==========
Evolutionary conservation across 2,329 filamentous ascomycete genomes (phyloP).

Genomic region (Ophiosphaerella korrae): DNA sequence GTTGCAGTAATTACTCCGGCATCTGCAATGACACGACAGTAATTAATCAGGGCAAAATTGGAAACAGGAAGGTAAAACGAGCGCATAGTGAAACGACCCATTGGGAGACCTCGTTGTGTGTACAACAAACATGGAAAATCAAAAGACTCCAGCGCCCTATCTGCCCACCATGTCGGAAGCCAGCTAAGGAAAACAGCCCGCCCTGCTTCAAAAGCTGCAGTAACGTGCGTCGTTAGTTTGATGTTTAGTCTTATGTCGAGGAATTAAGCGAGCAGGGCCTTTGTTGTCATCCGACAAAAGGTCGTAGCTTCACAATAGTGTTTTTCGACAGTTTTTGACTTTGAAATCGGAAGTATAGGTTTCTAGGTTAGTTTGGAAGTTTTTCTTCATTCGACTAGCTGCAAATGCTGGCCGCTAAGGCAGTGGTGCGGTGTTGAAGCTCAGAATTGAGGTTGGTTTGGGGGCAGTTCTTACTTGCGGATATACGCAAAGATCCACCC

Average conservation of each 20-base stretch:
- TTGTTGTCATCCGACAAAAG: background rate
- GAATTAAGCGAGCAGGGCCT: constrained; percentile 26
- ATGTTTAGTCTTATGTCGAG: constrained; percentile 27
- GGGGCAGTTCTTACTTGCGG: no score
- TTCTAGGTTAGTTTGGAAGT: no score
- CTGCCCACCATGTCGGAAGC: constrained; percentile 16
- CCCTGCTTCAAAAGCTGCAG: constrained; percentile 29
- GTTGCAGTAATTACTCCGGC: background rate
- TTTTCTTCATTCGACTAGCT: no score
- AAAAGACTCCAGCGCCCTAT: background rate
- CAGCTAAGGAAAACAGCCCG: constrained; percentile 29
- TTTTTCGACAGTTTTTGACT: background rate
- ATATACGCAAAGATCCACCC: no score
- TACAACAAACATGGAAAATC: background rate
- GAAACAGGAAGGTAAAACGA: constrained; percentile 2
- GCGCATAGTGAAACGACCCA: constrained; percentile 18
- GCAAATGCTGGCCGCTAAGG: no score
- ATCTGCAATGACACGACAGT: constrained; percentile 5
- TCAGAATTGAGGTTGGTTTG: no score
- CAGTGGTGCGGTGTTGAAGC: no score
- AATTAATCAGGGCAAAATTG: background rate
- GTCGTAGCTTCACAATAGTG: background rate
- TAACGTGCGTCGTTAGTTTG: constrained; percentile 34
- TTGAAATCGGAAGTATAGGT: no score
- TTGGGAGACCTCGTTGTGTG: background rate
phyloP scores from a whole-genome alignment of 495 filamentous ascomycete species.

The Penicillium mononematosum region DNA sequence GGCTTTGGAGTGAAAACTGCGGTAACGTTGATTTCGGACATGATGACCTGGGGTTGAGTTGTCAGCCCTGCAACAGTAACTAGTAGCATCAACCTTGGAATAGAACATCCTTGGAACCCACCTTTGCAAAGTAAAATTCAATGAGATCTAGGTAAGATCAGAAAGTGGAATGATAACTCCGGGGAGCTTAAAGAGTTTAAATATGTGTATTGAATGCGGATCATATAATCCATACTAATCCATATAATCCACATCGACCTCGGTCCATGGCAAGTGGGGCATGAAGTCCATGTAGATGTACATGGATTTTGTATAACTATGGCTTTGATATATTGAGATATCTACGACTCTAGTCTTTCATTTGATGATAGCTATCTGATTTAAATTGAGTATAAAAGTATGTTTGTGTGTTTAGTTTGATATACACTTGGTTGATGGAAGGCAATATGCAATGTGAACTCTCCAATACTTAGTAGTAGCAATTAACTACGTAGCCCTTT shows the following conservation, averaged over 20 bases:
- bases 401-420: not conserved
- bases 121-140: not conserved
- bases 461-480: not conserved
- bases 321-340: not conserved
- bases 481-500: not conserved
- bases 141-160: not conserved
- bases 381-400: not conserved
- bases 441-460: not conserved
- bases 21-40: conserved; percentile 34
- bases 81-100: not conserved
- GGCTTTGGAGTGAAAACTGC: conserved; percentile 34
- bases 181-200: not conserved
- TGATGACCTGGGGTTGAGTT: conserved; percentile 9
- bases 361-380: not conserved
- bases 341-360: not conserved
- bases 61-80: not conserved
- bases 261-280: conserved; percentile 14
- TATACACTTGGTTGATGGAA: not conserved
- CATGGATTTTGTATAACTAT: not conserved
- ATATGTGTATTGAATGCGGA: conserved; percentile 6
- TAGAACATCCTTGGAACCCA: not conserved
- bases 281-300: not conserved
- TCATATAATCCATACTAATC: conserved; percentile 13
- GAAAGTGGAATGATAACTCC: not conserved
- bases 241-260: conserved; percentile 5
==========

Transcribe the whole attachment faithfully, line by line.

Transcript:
Evolutionary conservation across 2,329 filamentous ascomycete genomes (phyloP).

Genomic region (Ophiosphaerella korrae): DNA sequence GTTGCAGTAATTACTCCGGCATCTGCAATGACACGACAGTAATTAATCAGGGCAAAATTGGAAACAGGAAGGTAAAACGAGCGCATAGTGAAACGACCCATTGGGAGACCTCGTTGTGTGTACAACAAACATGGAAAATCAAAAGACTCCAGCGCCCTATCTGCCCACCATGTCGGAAGCCAGCTAAGGAAAACAGCCCGCCCTGCTTCAAAAGCTGCAGTAACGTGCGTCGTTAGTTTGATGTTTAGTCTTATGTCGAGGAATTAAGCGAGCAGGGCCTTTGTTGTCATCCGACAAAAGGTCGTAGCTTCACAATAGTGTTTTTCGACAGTTTTTGACTTTGAAATCGGAAGTATAGGTTTCTAGGTTAGTTTGGAAGTTTTTCTTCATTCGACTAGCTGCAAATGCTGGCCGCTAAGGCAGTGGTGCGGTGTTGAAGCTCAGAATTGAGGTTGGTTTGGGGGCAGTTCTTACTTGCGGATATACGCAAAGATCCACCC

Average conservation of each 20-base stretch:
- TTGTTGTCATCCGACAAAAG: background rate
- GAATTAAGCGAGCAGGGCCT: constrained; percentile 26
- ATGTTTAGTCTTATGTCGAG: constrained; percentile 27
- GGGGCAGTTCTTACTTGCGG: no score
- TTCTAGGTTAGTTTGGAAGT: no score
- CTGCCCACCATGTCGGAAGC: constrained; percentile 16
- CCCTGCTTCAAAAGCTGCAG: constrained; percentile 29
- GTTGCAGTAATTACTCCGGC: background rate
- TTTTCTTCATTCGACTAGCT: no score
- AAAAGACTCCAGCGCCCTAT: background rate
- CAGCTAAGGAAAACAGCCCG: constrained; percentile 29
- TTTTTCGACAGTTTTTGACT: background rate
- ATATACGCAAAGATCCACCC: no score
- TACAACAAACATGGAAAATC: background rate
- GAAACAGGAAGGTAAAACGA: constrained; percentile 2
- GCGCATAGTGAAACGACCCA: constrained; percentile 18
- GCAAATGCTGGCCGCTAAGG: no score
- ATCTGCAATGACACGACAGT: constrained; percentile 5
- TCAGAATTGAGGTTGGTTTG: no score
- CAGTGGTGCGGTGTTGAAGC: no score
- AATTAATCAGGGCAAAATTG: background rate
- GTCGTAGCTTCACAATAGTG: background rate
- TAACGTGCGTCGTTAGTTTG: constrained; percentile 34
- TTGAAATCGGAAGTATAGGT: no score
- TTGGGAGACCTCGTTGTGTG: background rate
phyloP scores from a whole-genome alignment of 495 filamentous ascomycete species.

The Penicillium mononematosum region DNA sequence GGCTTTGGAGTGAAAACTGCGGTAACGTTGATTTCGGACATGATGACCTGGGGTTGAGTTGTCAGCCCTGCAACAGTAACTAGTAGCATCAACCTTGGAATAGAACATCCTTGGAACCCACCTTTGCAAAGTAAAATTCAATGAGATCTAGGTAAGATCAGAAAGTGGAATGATAACTCCGGGGAGCTTAAAGAGTTTAAATATGTGTATTGAATGCGGATCATATAATCCATACTAATCCATATAATCCACATCGACCTCGGTCCATGGCAAGTGGGGCATGAAGTCCATGTAGATGTACATGGATTTTGTATAACTATGGCTTTGATATATTGAGATATCTACGACTCTAGTCTTTCATTTGATGATAGCTATCTGATTTAAATTGAGTATAAAAGTATGTTTGTGTGTTTAGTTTGATATACACTTGGTTGATGGAAGGCAATATGCAATGTGAACTCTCCAATACTTAGTAGTAGCAATTAACTACGTAGCCCTTT shows the following conservation, averaged over 20 bases:
- bases 401-420: not conserved
- bases 121-140: not conserved
- bases 461-480: not conserved
- bases 321-340: not conserved
- bases 481-500: not conserved
- bases 141-160: not conserved
- bases 381-400: not conserved
- bases 441-460: not conserved
- bases 21-40: conserved; percentile 34
- bases 81-100: not conserved
- GGCTTTGGAGTGAAAACTGC: conserved; percentile 34
- bases 181-200: not conserved
- TGATGACCTGGGGTTGAGTT: conserved; percentile 9
- bases 361-380: not conserved
- bases 341-360: not conserved
- bases 61-80: not conserved
- bases 261-280: conserved; percentile 14
- TATACACTTGGTTGATGGAA: not conserved
- CATGGATTTTGTATAACTAT: not conserved
- ATATGTGTATTGAATGCGGA: conserved; percentile 6
- TAGAACATCCTTGGAACCCA: not conserved
- bases 281-300: not conserved
- TCATATAATCCATACTAATC: conserved; percentile 13
- GAAAGTGGAATGATAACTCC: not conserved
- bases 241-260: conserved; percentile 5